Heartwarming, isn’t it? Emphasizing the widow’s devotion to her faith, and to God? On one level, yes, but there’s a deep irony here. The widow is in fact a victim of the scribes’ exploitation of her faith, of their betrayal of her love of God, which they have manipulated through their teaching to the point where her gift is more akin to an act of self-immolation.
Remember the status of widows in Biblical times. Robin Gallagher Branch, in the Biblical Archaeology Review reminds us that a widow is “lacking the protective care of a husband” in the patriarchal society in which that care is often critical for survival. That’s why widows are, as Branch notes, “grouped together with the fatherless, poor, and resident alien,” and “come under God’s protective care,” with God “command[ing] that they not be oppressed.”
Branch evokes the precarious status of widowhood in the Bible by quoting the Book of Lamentations, which uses the word “widow” to describe Jerusalem after Nebuchadnezzar razed the City. “Gone is her resemblance to a queen,” Branch writes, “vanished are her protectors, lovers, friends. Slavery, affliction and harsh labor await her in exile.” 
The widow who gives, as Jesus put it, “all she had, all she had to live on,” is not an exemplar of stewardship, but rather a vulnerable woman who is being preyed upon by the scribes, who are literally consuming her household, and her ability to support herself. Jesus acknowledges the sincerity of that love, and the magnitude of her generosity—but as the very next verses, the start of the next chapter, indicate, her self-sacrifice is in vain; every stone of the Temple will be thrown down.
The predation is not sexual in nature, it’s financial, but as Robertson Davies has an investigator say in The Cunning Man, “financial fraud is awfully dull," but it’s awfully cruel. I can tell you this myself from any one of a number of cases my wife has handled in her practice of defending homeowners in foreclosure cases.
And, as we are gathered in a Byzantine style national landmark of extraordinary beauty, well—this passage can’t help but make us ask—ok, make me ask—have we got it wrong? Are we as far from the teachings of Jesus as the false prophets of the Prosperity Gospel—you know the ones, they tell you that if you just give enough and believe enough you’ll be rich yourself. And not just in heavenly wealth that you can’t touch until you die. Oh, no, good solid coin of the realm.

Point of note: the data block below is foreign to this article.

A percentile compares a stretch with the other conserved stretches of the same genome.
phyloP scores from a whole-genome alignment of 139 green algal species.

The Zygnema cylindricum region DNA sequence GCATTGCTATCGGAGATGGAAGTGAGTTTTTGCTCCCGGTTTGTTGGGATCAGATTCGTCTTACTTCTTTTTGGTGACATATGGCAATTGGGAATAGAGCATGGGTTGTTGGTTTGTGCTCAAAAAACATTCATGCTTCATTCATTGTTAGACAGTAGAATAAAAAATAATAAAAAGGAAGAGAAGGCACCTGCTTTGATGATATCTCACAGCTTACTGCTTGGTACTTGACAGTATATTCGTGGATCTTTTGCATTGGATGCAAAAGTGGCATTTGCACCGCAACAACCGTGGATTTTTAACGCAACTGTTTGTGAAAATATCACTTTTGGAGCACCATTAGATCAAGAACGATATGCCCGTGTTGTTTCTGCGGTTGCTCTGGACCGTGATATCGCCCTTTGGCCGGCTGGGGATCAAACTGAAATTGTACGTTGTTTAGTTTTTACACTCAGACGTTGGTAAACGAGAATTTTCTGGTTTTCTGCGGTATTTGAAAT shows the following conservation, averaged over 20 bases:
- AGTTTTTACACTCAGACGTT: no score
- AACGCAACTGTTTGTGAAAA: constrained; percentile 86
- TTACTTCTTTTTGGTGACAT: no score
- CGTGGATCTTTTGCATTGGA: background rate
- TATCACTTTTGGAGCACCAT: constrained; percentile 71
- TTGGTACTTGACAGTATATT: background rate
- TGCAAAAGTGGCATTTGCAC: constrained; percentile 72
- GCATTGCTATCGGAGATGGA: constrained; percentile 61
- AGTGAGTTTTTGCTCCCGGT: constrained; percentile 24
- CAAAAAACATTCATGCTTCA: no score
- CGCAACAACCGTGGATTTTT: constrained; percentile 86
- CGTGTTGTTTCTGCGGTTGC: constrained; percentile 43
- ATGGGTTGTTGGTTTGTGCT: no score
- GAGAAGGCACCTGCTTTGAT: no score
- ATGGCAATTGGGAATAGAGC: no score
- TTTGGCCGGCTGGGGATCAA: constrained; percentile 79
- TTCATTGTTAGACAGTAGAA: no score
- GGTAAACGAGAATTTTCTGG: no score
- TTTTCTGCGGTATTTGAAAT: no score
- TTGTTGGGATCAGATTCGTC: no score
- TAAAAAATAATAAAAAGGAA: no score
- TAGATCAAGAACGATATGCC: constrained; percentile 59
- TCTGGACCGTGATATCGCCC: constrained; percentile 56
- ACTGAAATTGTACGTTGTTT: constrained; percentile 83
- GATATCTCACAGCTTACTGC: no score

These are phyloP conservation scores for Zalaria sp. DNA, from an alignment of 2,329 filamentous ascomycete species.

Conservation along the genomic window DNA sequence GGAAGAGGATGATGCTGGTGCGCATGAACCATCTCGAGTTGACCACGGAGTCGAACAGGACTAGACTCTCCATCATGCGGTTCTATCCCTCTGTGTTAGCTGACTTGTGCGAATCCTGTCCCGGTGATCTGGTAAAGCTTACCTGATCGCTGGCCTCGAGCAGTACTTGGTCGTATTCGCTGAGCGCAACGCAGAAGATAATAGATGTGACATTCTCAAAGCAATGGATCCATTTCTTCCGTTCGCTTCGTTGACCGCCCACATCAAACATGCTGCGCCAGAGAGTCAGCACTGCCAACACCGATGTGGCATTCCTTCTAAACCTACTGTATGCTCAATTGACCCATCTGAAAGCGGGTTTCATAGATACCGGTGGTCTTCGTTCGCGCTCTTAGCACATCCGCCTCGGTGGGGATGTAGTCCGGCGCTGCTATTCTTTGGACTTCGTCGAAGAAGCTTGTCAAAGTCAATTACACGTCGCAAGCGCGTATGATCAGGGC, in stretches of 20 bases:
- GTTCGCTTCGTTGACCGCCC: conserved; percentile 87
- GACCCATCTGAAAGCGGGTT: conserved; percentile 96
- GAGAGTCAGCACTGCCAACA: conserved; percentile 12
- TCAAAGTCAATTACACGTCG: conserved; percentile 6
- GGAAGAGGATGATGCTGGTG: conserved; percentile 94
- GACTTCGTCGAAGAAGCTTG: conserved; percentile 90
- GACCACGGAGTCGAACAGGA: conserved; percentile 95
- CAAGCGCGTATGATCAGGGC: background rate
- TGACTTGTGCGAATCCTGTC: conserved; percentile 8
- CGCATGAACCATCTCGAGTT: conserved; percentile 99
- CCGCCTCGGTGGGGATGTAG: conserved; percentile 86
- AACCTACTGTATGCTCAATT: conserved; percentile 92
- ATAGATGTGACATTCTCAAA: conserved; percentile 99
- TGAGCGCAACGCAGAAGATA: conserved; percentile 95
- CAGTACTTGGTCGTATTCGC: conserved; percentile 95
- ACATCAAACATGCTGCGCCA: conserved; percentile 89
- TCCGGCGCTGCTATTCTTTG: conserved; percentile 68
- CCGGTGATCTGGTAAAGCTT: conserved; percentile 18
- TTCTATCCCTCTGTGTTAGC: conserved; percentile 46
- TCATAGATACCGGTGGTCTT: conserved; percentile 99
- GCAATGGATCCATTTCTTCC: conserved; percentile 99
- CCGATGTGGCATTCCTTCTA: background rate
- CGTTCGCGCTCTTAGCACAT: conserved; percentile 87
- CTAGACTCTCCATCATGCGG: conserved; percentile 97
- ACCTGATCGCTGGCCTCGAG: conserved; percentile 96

Of course, if it doesn’t work out that way, you’ve only yourself to blame. You just didn’t have enough faith to move that mountain.
That’s how exploitation works: The abuser takes what he wants, and uses his authority to convince the victim that it’s her own fault, that she brought it on herself, or, at a minimum, that the consequences to her fro reporting the abuse will be devastating, and she won’t be believed anyway.
Recent events have shown that those dire promises can come true. Just this past Thursday, NPR reported that Dr. Christine Blasey Ford is still receiving death threats. She had to move four times, has had to pay for a private security detail, and hasn’t been able to return to work.
Dona Nobis Pacem.
Give us Peace.
But how can there be peace without justice?
That’s the question the Diocese is wrestling with, both as to our complicity in slavery and as to the exploitation by clergy of vulnerable lay and clergy members of our church.
What would justice even look like?
Question: What was the crime the scribes committed?
Proposition: to use the language of Friday’s Litany, it was that they failed to honor the indwelling God-given dignity of those entrusted to their care.
More bluntly, they viewed the widow who gave all she had as a means to their end—preservation and glorification of the Temple—and not as an end, a person in her own right. They treated her as a thing, and taught themselves to believe that their treatment of her was justified because it served the Temple.
You can be sure, as Jesus indicated, that she was not alone.
So, in addition to dehumanizing the widow, and those like her, they made an idol of the Temple. It became more important to beautify and honor the thing than to care for the people for whom it was built.
No wonder the thing was torn down.
If we—all of us, clergy and laity—fail to honor the indwelling God-given dignity of those who come to us trusting us to care for them, we too will fall.
And we’ll deserve it.
But we don't have to. We can choose the alternative. We can use this building, our combined treasure and talent, to honor the indwelling, God-given dignity of all who come to us. And when I say we, I mean we--clergy, laity, all of us. We can welcome the stranger, comfort the grieving, be with each there, for each other.
We can meet each other in the love of Christ.
Then we won't fall. And we won't fail, even if, one day, we do fall.
In the Name of God, Creator, Redeemer, Sustainer.
 Robin Gallagher Branch, “Biblical Views: Biblical Widows—Groveling Grannies or Teaching Tools,” Biblical Archaeology Review 39:1 (Jan/Feb. 2013).
 Id., citing Deut. 24:17, Ezek 22:7, James 1:27, Zech 7:10.
 Id., paraphrasing Lamentations, 1:1-3.
 Mark 13: 1-2.